Based on Amy Tan’s novel and directed by Wayne Wang, “The Joy Luck Club” movie reveals the difficult and sometimes violent life stories that underlie the conflicts between mothers and daughters. In the movie, memories of the mothers’ past lives in China intersect with the modern-day experiences of their Chinese American daughters. The multiple emotions that well up in resolving the generational conflicts convey a common strain in mother-daughter relationships.
Four years after Tan’s book was published, the movie premiered in 1993, the year of the blockbuster “Jurassic Park” and Oscar-winning “Schindler’s List.” “The Joy Luck Club” is a significant cultural milestone because it showcased a large cast of Asian American actors in a widely released Hollywood movie — regrettably a still unusual occurrence. Tan also co-wrote the screenplay which ensured a more loyal translation of her book to film. Wang’s direction captured the sometimes terrible beauty of the multiple intersecting stories in the film.
[New York Times] Review/Film: The Joy Luck Club; Intimate Generational Lessons, Available to All: “In a tearful yet remarkably soap-free confrontation, which Mr. Wang stages in a beauty parlor, this mother and daughter voice the timeless sentiments on which “The Joy Luck Club” turns: “You don’t know the power you have over me!” and “Nothing I can do can ever, ever please you!” This film’s emotional impact will be felt by anyone who has ever experienced such feelings over a parent or a child. “ Read more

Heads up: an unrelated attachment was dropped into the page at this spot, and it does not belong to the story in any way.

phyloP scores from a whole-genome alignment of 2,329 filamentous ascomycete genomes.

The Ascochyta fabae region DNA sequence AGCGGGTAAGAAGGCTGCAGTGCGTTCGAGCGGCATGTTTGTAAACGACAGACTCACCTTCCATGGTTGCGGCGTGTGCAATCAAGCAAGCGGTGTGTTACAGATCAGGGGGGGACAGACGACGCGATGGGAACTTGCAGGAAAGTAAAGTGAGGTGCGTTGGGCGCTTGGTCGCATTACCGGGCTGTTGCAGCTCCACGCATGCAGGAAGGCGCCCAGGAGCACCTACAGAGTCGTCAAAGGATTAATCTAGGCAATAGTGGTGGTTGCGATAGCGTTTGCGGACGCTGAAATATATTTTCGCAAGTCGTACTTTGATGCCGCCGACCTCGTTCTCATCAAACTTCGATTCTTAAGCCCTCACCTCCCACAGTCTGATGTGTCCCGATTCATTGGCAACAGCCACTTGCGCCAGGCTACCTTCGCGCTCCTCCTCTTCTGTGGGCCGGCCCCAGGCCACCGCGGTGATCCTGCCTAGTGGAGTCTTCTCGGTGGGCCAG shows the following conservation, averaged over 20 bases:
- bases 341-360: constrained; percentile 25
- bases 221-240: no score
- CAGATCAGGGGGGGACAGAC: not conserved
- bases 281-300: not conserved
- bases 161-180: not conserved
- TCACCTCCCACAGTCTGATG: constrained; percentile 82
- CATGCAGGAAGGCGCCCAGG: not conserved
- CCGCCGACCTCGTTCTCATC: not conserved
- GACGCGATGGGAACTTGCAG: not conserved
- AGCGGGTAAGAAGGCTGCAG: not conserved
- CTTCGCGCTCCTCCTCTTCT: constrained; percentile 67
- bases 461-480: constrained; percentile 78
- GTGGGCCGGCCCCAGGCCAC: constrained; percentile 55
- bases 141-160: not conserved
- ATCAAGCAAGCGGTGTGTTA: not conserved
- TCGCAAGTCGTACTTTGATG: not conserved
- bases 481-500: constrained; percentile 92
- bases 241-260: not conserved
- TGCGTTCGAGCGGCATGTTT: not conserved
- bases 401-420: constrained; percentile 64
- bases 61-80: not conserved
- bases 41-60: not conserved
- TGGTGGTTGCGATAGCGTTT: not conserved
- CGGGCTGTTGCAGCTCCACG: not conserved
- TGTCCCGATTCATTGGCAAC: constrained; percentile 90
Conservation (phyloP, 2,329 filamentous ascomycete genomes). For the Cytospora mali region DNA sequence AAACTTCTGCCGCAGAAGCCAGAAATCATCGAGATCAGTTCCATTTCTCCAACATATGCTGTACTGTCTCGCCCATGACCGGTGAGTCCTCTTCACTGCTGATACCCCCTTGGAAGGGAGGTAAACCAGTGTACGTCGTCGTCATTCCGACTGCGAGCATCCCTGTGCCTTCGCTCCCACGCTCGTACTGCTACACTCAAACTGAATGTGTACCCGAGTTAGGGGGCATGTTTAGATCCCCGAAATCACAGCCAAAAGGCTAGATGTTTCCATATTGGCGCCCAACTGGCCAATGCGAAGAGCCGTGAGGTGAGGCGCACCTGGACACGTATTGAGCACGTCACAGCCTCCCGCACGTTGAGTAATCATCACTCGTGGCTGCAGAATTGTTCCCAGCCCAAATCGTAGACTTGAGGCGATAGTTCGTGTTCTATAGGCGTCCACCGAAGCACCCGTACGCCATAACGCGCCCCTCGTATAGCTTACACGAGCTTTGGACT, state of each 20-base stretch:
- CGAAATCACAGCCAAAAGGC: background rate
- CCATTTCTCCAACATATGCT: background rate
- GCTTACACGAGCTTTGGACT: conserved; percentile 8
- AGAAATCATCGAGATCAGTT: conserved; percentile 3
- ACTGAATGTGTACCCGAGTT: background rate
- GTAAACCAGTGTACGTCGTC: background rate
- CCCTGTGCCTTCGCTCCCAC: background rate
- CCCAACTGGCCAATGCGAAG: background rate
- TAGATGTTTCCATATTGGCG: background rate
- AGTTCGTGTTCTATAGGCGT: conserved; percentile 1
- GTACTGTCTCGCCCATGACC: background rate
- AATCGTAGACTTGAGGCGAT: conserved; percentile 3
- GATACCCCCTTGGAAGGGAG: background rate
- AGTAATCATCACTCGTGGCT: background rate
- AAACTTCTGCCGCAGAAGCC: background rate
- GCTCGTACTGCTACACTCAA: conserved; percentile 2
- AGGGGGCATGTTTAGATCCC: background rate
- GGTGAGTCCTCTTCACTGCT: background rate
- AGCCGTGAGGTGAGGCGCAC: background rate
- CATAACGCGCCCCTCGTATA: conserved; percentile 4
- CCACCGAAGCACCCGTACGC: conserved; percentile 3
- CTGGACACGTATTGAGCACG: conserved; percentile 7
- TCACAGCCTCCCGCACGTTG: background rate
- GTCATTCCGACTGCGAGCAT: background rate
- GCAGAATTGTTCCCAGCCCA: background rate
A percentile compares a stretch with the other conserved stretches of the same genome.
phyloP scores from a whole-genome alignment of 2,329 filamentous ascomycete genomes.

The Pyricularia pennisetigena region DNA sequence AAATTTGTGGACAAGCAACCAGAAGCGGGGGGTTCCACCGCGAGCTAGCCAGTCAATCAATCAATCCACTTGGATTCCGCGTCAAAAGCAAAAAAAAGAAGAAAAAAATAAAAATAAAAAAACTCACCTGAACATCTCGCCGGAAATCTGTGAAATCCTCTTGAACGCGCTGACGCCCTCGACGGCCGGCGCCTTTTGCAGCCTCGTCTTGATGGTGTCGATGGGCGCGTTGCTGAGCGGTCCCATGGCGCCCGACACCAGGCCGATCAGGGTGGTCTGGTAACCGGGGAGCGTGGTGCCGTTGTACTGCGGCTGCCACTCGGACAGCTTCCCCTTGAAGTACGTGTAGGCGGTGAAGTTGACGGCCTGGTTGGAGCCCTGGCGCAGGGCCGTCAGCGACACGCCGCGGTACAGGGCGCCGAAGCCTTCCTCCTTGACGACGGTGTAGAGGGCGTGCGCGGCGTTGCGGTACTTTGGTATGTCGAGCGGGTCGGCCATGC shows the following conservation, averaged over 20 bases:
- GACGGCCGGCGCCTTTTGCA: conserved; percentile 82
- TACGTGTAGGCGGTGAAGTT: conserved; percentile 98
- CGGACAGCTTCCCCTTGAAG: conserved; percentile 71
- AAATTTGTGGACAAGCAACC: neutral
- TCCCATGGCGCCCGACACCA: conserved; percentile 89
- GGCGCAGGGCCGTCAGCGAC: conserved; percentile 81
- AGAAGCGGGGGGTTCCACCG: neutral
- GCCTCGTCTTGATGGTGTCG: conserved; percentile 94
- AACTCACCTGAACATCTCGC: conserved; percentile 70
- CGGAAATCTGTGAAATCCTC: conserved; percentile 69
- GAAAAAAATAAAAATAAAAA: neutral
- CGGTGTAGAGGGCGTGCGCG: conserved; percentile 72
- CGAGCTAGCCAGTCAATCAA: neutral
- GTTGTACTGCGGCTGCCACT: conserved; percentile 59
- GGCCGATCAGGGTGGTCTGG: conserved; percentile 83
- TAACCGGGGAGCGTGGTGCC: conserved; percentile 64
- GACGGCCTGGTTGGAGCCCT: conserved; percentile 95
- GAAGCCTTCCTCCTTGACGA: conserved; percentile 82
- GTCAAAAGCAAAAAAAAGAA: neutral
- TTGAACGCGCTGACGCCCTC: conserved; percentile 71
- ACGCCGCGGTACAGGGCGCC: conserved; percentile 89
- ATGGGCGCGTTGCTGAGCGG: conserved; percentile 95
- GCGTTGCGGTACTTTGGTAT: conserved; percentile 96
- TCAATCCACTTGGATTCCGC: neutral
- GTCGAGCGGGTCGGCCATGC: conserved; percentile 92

- [Roger Ebert] Reviews: The Joy Luck Club : “The Joy Luck Club” is like a flowering of talent that has been waiting so long to be celebrated. It is also one of the most touching and moving of the year’s films.” Read more
- [IMDb] Reviews and Ratings for The Joy Luck Club
- [New York Times / Book Review] The Joy Luck Club by Amy Tan: ‘Your Mother Is in Your Bones’: “Seeing old China as hopelessly backward, and contemporary China as besmirched by Communism, many in this new generation of Chinese-Americans wanted nothing more than to distance themselves as far as possible from the zuguo, or motherland. “ Read more
Photo credit: Screenshot from Trailer for “The Joy Luck Club” movie
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